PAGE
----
Galaxy: 50-50

Contrary to talk of stalled momentum for Kevin Rudd after a relatively weak Newspoll, a new Galaxy poll has Labor’s primary vote with a four in front and a dead heat on two-party preferred.

GhostWhoVotes reports that a Galaxy poll in tomorrow’s News Limited tabloids has two-party preferred at 50-50, from primary votes of 40% for Labor and 44% for the Coalition. This compares with a 51-49 lead for the Coalition at the last such poll four weeks ago, with Labor up two on the primary vote and the Coalition steady. More to follow.

UPDATE: James J fills the blanks: “Greens Primary for this poll is 9. Who do you think will be better, Kevin Rudd and the Labor Party or Tony Abbott and the Coalition, in handling the issue of asylum seekers? Rudd Labor 40, Abbott Coalition 38. Who do you think will be better, Kevin Rudd and the Labor Party or Tony Abbott and the Coalition, in tackling climate change? Rudd Labor 45, Abbott Coalition 31 Which of the two party leaders do you believe has the best vision for the future? Rudd 46, Abbott 36. July 23-25. 1015 sample.

We also have the Launceston Examiner reporting ReachTEL polls of 600 respondents in each of Bass, Braddon and Lyons show the Liberals continuing to lead in all three, although details provided in the article are sketchy.

UPDATE 2: Kevin Bonham has kindly passed on results of the ReachTEL poll of Bass, Braddon and Lyons. The polls were conducted on Thursday from respective sample sizes are 626, 659 and 617, for margins of error of around 4%. The results unusually feature personal ratings for both the Labor incumbents and Liberal candidates, which show a) implausibly high recognition ratings for all concerned (only 1.5% of Braddon respondents had never heard of their Liberal candidate, former state MP Brett Whiteley), b) surprisingly weak results for the incumbents, and c) remarkable uniformity from electorate to the next.

Bass (Labor 6.7%): Geoff Lyons (Labor) 34.7%, Andrew Nikolic (Liberal) 48.9%, Greens 9.4%. Two party preferred: 54.0%-46.0% to Liberal. Preferred PM: Rudd 50.6%, Abbott 49.4%. Geoff Lyons: 25.6%-39.8%-30.3% (favourable-neutral-unfavourable). Andrew Nikolic: 43.3%-24.0%-24.6%.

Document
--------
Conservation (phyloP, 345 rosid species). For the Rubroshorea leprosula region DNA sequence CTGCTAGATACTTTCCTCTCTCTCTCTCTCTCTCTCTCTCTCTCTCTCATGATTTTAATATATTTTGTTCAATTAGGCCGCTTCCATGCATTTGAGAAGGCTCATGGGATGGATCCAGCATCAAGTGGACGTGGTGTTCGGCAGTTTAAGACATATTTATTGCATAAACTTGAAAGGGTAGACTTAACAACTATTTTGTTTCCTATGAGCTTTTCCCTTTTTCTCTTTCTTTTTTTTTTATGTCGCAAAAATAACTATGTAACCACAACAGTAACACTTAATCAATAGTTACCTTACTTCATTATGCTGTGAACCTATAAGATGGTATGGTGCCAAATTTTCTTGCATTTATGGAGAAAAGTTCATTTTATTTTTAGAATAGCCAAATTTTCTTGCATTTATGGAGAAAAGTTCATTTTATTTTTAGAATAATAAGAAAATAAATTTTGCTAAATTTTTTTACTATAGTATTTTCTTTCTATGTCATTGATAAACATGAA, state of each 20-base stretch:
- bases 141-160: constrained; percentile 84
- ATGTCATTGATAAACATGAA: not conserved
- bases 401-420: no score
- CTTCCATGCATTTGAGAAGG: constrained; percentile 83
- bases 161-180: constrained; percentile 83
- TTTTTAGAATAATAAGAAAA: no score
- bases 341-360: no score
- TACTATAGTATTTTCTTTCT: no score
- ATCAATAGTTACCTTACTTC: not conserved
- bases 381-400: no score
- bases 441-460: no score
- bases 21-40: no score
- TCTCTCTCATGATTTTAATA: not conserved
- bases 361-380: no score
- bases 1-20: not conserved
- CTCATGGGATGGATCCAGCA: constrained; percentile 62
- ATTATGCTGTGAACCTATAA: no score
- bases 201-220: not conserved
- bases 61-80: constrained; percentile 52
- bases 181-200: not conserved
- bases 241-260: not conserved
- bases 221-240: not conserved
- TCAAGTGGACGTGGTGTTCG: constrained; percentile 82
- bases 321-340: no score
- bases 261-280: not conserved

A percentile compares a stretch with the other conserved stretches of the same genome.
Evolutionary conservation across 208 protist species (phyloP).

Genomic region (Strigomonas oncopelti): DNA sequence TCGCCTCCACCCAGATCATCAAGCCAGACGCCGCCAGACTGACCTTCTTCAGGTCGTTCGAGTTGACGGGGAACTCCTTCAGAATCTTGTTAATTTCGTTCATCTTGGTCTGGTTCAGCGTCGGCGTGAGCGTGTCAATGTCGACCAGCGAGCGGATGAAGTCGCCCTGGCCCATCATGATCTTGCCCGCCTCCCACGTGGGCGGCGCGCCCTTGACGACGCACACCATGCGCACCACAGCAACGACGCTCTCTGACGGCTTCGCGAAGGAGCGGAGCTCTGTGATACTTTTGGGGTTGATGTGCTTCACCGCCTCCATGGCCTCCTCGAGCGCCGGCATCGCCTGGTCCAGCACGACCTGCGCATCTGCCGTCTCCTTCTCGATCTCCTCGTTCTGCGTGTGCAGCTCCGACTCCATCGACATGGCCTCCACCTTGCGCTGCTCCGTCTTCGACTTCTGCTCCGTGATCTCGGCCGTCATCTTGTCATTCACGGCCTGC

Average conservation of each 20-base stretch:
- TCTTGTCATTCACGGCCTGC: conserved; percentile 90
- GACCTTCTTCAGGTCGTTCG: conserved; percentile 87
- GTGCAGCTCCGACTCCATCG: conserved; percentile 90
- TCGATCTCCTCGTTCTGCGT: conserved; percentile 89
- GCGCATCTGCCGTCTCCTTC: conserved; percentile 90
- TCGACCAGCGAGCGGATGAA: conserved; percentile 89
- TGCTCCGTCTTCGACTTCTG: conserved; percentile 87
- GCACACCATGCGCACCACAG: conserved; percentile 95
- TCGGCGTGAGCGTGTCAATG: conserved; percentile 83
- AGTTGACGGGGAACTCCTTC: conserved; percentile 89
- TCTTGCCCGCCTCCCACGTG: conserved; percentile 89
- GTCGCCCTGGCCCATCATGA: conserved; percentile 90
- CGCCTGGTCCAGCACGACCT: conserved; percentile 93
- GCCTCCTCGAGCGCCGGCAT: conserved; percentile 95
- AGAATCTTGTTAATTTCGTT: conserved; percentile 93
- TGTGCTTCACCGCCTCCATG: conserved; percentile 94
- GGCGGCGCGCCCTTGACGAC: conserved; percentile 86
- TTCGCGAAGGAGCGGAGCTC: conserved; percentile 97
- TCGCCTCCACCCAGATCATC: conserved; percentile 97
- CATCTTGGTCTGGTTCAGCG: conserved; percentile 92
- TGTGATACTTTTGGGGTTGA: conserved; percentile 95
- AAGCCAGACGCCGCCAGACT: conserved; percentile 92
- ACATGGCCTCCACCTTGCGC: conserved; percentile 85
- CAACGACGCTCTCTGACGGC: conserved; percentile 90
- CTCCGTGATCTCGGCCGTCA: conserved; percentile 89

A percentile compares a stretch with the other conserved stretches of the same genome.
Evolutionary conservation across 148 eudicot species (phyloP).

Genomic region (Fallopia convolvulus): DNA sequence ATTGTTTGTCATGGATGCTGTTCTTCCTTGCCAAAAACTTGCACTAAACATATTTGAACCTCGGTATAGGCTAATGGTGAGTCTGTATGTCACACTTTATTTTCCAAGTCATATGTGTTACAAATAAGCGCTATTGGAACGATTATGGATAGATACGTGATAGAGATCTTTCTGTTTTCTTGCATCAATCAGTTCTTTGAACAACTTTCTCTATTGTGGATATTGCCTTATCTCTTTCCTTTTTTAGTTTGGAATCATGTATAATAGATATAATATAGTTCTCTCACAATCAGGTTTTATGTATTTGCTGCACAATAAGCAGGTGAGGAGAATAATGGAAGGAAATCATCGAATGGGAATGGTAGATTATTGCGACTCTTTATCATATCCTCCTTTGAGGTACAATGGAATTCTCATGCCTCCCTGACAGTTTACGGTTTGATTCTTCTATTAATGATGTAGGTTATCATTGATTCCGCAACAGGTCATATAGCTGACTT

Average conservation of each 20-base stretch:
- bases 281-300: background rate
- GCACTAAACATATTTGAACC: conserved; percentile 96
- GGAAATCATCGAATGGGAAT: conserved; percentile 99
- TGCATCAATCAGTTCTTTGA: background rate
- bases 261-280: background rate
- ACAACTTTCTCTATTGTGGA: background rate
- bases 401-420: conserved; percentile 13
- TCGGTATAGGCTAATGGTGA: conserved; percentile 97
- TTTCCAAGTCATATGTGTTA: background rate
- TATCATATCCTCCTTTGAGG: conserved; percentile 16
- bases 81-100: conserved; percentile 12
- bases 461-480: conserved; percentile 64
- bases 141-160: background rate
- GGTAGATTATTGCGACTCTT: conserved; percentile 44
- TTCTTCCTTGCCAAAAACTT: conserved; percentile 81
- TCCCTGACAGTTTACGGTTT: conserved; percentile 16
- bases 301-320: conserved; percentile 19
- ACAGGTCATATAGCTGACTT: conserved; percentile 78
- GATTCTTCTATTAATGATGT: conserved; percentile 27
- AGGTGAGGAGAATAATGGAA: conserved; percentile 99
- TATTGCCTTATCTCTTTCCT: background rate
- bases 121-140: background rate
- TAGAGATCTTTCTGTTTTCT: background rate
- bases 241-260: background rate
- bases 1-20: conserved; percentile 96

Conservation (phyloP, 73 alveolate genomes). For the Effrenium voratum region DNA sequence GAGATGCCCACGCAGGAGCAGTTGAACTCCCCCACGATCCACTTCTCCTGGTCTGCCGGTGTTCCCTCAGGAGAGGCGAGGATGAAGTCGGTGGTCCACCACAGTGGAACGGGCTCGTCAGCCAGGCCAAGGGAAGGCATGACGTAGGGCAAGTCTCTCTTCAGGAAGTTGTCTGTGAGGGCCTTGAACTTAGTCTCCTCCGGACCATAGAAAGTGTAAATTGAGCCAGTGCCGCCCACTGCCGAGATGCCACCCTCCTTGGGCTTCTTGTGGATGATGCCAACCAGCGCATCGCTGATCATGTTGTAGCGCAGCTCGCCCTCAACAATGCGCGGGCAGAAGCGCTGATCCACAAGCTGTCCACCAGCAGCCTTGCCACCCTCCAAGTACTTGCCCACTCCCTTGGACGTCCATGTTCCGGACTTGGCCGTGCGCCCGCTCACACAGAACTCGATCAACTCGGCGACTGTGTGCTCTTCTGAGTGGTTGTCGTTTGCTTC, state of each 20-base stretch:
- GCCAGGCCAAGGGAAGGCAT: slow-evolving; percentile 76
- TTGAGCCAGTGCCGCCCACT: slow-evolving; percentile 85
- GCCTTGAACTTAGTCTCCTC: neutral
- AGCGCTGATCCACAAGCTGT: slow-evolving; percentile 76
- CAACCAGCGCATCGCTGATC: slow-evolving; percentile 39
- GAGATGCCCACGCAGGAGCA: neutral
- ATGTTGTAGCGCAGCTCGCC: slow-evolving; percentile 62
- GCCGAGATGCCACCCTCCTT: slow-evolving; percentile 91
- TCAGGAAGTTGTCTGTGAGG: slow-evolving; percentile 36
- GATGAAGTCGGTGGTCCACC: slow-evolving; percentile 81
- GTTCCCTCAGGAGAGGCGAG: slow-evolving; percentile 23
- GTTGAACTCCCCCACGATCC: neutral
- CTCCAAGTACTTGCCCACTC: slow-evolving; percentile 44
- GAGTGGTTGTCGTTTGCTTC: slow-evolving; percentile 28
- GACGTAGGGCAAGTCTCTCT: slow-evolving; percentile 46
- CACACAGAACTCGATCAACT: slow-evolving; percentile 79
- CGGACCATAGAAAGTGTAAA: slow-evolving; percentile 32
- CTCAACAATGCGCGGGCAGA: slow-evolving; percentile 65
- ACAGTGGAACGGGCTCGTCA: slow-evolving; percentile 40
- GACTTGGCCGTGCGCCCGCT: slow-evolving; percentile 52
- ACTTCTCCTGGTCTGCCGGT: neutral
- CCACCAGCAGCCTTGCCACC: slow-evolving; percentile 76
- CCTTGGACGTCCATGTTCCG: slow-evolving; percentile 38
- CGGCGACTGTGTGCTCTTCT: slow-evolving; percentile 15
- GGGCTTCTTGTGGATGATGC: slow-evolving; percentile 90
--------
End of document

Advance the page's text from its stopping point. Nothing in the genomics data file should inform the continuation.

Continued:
Braddon (Labor 7.5%): Sid Sidebottom (Labor) 34.6%, Brett Whiteley (Liberal) 51.3%, Greens 7.4%. Two party preferred: 56.8%-43.2% to Liberal. Preferred PM: Rudd 51.2%, Abbott 48.8%. Sid Sidebottom: 27.4%-37.8%-33.1%. Brett Whiteley: 42.7%-30.5%-25.3%.

Lyons (Labor 12.3%): Dick Adams (Labor) 32.3%, Eric Hutchison (Liberal) 46.8%, Greens 10.2%. Two party preferred: 54.4%-45.6% to Liberal. Rudd 50.7%, Abbott 49.3%. Dick Adams: 26.8%-34.3%-35.7%. Eric Hutchison: 36.8%-29.3%-18.2%.

UPDATE 3: More numbers from last night’s Galaxy poll. Kevin Rudd’s lead over Tony Abbott as preferred prime minister is unchanged at 51-34, but Malcolm Turnbull holds a 46-38 lead over Rudd.

UPDATE 4: Essential Research has the Coalition down a point for the second week in a row to 44%, Labor steady on 39% and the Greens up two to 9%. After shifting a point in Labor’s favour on the basis of little change in the published primary votes last week, two-party preferred remains at 51-49 despite more substantial change this week, suggesting the result has moved from the cusp of 52-48 to the cusp of 50-50. The poll finds 61% approval for the government’s new asylum seekers policy against 28% disapproval and concurs with Galaxy in having the two parties almost equal as best party to handle the issue, with Labor on 25% (up eight on mid-June), the Coalition on 26% (down 12) and the Greens on 6% (down one). The issue is rated the most important election issue by 7%, one of the most by 28%, quite important by 35%, not very important by 16% and not at all important by 8%. Malcolm Turnbull is rated best person to lead the Liberal Party by 37% against 17% for Tony Abbott and 10% for Joe Hockey, and there are further questions on workplace productivity.